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US election workers slammed with phishing, malware-stuffed emails
It's almost like there's some midterms coming up
Election workers in US battleground states have been hit by a surge in phishing and malware-laced emails in the run up to their primaries and the upcoming 2022 midterm elections.
That's according to Trellix security researchers, who said malicious emails sent to Arizona county election workers rose 78 percent, from 617 to 1,101, between the first and second quarter of the year, ahead of the state's August 2 primary. Those emails continued ramping, jumping 104 percent to 2,246 messages, by the third quarter of 2022.
In Pennsylvania, Trellix said it detected 1,168 malicious emails targeting county election workers in Q4 of 2021 and 4,460 in the first quarter of 2022 — a 282 percent spike. By the end of the second quarter of this year, the number grew another 69 percent to 7,555.
Pennsylvania held its primary election on May 17.
County-level workers managing election infrastructure are assumed to be "relatively the least sophisticated" of election organizers when it comes to cybersecurity defenses, hence the need to take a look at the threats and risks they face today, Team Trellix argued.
The security outfit said it has found no evidence of compromised election systems in any US state or county, and it has not yet attributed the phishing emails to a particular cybercrime gang or nation state.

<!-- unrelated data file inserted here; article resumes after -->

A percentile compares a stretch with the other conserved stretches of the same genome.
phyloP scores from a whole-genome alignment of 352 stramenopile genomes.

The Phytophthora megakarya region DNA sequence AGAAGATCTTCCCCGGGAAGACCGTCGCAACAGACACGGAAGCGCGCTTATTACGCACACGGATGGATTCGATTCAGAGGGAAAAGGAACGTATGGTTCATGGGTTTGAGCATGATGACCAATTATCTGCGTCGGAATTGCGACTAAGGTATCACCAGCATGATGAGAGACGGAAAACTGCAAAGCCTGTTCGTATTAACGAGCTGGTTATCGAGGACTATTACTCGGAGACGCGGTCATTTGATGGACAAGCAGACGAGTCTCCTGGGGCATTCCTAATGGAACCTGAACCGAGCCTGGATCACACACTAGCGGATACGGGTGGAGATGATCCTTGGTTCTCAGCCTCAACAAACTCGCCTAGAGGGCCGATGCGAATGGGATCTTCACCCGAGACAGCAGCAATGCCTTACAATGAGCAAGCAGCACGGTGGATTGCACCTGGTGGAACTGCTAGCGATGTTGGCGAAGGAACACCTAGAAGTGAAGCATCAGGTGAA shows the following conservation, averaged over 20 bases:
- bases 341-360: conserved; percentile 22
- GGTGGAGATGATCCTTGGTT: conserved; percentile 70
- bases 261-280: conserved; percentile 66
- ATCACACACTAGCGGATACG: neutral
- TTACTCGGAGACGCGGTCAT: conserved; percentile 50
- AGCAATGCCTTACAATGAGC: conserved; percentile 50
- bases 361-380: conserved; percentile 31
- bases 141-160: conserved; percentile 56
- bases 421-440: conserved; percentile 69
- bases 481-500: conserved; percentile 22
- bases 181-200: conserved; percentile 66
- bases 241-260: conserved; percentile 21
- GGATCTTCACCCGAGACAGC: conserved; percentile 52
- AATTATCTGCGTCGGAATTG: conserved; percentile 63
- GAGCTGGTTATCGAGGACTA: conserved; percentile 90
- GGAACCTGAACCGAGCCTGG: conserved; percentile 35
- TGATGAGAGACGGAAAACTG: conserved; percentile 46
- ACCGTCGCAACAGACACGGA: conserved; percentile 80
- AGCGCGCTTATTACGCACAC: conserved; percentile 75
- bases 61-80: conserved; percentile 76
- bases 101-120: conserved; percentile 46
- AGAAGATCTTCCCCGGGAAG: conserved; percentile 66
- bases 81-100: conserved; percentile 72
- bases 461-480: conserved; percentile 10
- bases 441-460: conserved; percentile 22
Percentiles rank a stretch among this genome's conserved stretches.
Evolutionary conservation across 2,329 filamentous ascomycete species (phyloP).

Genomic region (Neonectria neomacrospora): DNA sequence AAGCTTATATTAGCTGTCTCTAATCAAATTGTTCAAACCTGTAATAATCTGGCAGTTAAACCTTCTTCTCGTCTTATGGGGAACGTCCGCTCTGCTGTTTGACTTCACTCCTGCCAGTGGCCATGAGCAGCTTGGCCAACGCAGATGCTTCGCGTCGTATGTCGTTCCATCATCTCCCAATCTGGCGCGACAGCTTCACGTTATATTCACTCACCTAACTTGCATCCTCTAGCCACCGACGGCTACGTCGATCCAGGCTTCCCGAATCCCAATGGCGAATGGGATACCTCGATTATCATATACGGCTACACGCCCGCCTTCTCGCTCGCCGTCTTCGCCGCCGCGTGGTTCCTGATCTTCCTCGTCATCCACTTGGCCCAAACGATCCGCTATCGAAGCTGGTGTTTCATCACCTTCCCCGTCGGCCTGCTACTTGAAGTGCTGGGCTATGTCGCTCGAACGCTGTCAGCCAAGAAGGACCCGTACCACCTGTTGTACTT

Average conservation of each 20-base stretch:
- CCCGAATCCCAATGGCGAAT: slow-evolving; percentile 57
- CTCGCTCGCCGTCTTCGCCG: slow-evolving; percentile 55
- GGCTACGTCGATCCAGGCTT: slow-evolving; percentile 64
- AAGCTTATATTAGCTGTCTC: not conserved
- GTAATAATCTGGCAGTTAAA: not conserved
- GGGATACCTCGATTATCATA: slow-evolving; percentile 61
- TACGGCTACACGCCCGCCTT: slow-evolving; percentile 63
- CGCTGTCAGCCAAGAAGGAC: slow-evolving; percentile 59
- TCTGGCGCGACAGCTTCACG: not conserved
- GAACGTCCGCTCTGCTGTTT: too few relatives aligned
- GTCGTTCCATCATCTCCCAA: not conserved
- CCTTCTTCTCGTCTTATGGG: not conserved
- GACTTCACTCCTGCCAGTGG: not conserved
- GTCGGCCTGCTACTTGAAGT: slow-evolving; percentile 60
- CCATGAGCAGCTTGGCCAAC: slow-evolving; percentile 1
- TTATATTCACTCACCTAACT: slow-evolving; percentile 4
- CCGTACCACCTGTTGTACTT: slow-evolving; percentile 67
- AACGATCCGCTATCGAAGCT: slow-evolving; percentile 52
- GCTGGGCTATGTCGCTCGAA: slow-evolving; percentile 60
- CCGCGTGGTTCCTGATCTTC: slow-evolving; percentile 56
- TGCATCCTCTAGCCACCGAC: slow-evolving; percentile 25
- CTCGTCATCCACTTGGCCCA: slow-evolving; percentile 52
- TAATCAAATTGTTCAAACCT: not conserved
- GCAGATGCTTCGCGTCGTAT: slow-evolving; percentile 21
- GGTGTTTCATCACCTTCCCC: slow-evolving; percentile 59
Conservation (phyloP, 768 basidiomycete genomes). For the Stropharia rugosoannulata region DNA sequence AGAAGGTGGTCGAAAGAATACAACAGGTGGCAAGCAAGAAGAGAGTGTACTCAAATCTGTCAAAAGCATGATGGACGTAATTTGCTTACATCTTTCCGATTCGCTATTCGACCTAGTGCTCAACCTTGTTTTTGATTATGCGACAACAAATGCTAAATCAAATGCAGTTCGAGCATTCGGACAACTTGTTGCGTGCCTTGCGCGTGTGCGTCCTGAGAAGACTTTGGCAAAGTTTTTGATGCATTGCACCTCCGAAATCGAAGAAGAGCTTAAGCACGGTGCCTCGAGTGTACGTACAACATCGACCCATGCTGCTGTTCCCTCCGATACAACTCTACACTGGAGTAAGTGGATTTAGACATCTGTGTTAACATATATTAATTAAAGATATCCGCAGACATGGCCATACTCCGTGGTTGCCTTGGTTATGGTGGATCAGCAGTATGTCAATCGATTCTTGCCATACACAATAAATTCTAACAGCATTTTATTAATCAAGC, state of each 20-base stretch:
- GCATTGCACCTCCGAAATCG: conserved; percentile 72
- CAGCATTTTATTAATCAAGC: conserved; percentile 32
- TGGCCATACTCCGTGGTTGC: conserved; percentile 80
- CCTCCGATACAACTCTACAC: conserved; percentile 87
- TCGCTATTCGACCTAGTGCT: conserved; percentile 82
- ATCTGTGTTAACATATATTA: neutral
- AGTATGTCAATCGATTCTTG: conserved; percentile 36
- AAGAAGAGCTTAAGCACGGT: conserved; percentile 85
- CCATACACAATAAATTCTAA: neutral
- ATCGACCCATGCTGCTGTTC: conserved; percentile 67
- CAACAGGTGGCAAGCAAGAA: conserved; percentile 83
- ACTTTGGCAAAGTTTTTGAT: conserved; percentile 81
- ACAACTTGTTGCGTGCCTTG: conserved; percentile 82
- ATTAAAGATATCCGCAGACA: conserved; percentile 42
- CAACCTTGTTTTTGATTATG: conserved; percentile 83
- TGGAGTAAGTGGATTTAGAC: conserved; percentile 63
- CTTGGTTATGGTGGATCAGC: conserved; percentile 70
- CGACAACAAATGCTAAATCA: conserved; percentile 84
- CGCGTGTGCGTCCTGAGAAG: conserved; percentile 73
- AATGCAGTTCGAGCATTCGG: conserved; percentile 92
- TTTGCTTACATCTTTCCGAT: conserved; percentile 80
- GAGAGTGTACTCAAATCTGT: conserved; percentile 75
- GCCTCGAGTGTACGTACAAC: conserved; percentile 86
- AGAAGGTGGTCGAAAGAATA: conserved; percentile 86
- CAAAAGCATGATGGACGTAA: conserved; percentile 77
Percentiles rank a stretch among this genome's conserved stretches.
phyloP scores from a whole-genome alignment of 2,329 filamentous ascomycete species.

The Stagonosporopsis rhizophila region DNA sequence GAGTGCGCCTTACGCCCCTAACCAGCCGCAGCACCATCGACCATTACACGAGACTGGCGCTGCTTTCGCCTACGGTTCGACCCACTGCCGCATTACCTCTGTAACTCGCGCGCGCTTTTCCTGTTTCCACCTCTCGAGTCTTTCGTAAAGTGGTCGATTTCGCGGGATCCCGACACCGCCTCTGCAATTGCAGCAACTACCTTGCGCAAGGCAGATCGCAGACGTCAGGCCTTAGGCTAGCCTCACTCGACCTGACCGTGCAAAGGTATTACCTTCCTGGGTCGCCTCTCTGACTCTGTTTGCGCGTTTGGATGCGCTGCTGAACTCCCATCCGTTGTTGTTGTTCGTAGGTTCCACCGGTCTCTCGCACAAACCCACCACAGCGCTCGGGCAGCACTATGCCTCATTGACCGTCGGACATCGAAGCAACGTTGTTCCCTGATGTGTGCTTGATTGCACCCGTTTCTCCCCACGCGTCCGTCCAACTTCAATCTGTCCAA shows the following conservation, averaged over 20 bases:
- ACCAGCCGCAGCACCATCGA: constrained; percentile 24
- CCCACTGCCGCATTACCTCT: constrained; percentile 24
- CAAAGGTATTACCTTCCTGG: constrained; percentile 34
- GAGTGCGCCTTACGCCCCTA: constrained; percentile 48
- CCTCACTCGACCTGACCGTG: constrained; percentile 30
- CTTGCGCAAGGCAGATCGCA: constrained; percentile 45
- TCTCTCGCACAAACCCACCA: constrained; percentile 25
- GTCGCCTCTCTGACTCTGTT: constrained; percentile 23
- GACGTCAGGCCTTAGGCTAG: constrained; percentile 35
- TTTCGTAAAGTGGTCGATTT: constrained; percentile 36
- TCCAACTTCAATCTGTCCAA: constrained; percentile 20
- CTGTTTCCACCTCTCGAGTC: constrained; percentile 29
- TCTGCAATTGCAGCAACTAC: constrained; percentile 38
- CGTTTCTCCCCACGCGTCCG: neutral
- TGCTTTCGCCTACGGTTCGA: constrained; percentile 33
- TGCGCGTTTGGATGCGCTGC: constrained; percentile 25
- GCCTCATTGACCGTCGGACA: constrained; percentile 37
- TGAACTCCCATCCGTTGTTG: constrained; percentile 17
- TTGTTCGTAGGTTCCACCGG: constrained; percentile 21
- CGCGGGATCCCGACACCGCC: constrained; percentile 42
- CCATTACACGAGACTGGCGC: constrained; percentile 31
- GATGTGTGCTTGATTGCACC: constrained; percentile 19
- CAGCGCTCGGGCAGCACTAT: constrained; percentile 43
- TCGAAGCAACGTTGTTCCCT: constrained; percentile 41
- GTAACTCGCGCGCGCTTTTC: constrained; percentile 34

"Our investigations into 2022 election-related cyber activity are ongoing and we will make more information available when possible," Trellix's Patrick Flynn, Fred House, and Rohan Shah said Wednesday.
However, the increase in cyberthreats against county election authorities coincides with a rise in physical threats and harassment against state and county workers as the November midterm elections draw closer.
"Our findings suggest the continuing effort to educate frontline election workers on phishing and other cyberthreats in the digital realm could be as important as security measures required to protect them in the physical realm in 2022 and beyond," the Trellix trio wrote.
The phishing schemes had two goals: stealing election worker credentials or delivering malware, which could allow access to other systems across the network.
Let's start with the credential-stealing phishes because, as John Podesta can attest to, falling victim to a phishing attack that compromises your email while in a pivotal political role rarely ends well.
According to Trellix, miscreants crafted and sent out phony password expiration alerts to trick election workers into clicking on a malicious link that took them to a website masquerading as an account administration page. Once they're on the bogus webpage, election workers are prompted to enter their work usernames and passwords and then change their passwords, if they want.
The attacker thus has the login credentials and can use them to access whatever election documents or voter records, depending on a particular election worker's access levels.
"The attacker could send voters incorrect election process information to mislead them into invalidating their votes or create confusion in the lead up to election day that undermines their confidence in the process," the researchers warned.